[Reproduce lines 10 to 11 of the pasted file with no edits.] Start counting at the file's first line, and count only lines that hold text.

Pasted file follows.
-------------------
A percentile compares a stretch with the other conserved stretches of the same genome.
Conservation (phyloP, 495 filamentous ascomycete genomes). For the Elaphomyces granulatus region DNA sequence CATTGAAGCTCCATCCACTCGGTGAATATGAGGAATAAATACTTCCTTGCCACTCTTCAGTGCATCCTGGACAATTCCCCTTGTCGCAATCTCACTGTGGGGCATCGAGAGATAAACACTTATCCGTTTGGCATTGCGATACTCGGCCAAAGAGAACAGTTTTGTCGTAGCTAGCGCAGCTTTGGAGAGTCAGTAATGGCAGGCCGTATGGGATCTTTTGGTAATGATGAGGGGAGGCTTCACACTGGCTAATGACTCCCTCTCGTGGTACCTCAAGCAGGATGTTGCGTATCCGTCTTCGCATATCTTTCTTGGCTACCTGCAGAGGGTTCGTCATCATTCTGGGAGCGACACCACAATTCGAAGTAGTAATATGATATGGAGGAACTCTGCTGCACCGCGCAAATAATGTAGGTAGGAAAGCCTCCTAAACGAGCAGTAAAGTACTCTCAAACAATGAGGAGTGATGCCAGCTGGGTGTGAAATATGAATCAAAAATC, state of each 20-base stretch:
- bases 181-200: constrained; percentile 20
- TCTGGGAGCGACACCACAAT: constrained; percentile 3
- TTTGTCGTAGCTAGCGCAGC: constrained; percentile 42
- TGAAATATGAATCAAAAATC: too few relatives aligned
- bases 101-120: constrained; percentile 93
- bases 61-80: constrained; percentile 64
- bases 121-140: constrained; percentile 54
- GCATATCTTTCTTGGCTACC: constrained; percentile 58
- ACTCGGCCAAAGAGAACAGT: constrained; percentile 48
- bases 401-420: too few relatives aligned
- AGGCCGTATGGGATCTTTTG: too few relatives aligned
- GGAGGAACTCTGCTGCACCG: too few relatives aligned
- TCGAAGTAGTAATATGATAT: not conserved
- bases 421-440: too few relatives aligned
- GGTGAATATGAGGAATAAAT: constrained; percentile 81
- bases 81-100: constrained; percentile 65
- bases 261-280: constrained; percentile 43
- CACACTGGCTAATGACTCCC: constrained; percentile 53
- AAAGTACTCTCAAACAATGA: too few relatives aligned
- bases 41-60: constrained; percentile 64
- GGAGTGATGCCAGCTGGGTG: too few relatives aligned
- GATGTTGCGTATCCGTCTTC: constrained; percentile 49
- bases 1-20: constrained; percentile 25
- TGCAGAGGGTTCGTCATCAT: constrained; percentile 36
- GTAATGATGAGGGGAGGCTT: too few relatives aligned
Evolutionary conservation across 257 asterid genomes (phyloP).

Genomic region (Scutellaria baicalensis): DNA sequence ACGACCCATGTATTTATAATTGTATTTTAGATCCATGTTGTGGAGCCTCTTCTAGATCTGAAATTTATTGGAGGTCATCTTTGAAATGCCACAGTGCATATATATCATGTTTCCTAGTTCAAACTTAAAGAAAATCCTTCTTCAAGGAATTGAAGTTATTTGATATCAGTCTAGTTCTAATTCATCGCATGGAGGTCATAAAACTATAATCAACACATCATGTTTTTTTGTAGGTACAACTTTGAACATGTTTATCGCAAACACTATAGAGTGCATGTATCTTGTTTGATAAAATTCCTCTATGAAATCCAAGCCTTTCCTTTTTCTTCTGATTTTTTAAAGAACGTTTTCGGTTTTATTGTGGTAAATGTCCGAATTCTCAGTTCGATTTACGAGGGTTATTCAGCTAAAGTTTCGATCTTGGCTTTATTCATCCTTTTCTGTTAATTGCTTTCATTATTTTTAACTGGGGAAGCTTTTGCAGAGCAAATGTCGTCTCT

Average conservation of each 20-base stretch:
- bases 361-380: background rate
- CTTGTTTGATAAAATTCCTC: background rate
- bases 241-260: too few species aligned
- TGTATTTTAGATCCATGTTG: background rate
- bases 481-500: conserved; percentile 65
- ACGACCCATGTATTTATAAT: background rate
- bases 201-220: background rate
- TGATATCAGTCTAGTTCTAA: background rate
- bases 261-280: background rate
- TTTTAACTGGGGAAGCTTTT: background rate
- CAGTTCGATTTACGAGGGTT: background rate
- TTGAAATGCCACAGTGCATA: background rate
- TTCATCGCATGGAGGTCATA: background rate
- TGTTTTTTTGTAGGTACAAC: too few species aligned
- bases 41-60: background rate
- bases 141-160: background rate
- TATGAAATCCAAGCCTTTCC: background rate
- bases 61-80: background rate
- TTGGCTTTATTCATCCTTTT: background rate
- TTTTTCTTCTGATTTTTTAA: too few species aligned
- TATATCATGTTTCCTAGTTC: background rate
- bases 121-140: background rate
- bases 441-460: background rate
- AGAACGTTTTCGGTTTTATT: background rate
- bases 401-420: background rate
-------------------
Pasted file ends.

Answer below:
- GCATATCTTTCTTGGCTACC: constrained; percentile 58
- ACTCGGCCAAAGAGAACAGT: constrained; percentile 48